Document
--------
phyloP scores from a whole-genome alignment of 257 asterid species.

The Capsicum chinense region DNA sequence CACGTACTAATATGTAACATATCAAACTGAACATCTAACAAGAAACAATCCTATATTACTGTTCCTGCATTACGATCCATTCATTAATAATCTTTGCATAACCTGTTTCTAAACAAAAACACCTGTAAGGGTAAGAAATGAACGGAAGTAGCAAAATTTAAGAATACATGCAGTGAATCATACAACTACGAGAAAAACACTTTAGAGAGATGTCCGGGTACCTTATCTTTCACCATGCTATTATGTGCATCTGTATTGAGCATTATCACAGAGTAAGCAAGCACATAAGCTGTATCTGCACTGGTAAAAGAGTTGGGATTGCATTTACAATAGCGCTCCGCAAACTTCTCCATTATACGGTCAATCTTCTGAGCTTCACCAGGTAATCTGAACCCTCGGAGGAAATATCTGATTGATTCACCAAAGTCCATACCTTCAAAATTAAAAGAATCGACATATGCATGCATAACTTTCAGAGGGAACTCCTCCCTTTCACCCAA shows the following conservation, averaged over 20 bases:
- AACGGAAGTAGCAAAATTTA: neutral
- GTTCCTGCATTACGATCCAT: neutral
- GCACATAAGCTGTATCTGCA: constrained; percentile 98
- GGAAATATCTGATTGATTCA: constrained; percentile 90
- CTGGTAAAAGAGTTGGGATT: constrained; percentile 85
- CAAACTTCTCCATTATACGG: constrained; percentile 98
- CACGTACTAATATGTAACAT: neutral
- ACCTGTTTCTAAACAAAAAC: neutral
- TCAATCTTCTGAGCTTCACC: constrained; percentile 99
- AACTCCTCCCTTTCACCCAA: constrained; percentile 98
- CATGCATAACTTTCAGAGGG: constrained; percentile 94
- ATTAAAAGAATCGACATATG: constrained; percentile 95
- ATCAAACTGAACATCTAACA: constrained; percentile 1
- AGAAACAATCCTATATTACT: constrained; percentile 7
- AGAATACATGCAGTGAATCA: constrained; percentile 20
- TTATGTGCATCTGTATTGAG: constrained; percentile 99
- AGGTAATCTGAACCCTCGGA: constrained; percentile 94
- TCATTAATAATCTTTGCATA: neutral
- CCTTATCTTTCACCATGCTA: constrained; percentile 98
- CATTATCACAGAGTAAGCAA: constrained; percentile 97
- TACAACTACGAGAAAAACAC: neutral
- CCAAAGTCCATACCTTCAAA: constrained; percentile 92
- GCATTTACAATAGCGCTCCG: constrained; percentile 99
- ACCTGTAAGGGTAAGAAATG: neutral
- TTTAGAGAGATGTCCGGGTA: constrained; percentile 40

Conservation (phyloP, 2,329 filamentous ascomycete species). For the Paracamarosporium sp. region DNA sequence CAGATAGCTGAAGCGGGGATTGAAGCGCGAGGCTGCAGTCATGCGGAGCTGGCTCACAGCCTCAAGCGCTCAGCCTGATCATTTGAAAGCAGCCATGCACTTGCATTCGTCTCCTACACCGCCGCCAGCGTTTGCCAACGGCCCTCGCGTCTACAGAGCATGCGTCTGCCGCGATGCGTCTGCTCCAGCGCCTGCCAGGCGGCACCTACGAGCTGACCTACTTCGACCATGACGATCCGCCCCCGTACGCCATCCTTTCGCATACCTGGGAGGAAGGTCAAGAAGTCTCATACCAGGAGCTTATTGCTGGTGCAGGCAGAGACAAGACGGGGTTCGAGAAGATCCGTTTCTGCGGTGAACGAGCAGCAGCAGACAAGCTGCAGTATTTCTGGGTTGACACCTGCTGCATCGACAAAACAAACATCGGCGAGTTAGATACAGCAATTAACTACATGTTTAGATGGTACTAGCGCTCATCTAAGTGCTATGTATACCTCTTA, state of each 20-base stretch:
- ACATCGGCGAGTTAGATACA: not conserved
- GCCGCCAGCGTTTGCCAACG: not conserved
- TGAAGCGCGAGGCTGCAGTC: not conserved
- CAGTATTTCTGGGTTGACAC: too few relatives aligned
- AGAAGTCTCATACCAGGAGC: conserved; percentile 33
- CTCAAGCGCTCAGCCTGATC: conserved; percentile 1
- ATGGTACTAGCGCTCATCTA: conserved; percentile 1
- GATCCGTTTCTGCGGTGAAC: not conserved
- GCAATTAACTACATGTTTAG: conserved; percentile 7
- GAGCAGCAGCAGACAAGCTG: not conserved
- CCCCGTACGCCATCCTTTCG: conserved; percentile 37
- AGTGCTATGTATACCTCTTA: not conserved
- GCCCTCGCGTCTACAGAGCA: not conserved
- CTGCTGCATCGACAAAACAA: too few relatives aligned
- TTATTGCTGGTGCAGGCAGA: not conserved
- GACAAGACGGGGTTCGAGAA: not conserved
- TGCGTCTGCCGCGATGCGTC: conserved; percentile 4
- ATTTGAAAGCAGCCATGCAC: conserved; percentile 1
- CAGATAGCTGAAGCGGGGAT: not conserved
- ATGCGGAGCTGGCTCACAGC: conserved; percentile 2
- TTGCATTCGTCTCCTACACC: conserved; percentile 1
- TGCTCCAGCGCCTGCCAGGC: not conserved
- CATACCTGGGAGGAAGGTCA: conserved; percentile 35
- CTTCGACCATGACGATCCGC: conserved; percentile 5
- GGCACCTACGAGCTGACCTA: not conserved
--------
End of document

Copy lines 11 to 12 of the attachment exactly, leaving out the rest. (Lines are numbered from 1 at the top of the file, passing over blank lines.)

- TCAATCTTCTGAGCTTCACC: constrained; percentile 99
- AACTCCTCCCTTTCACCCAA: constrained; percentile 98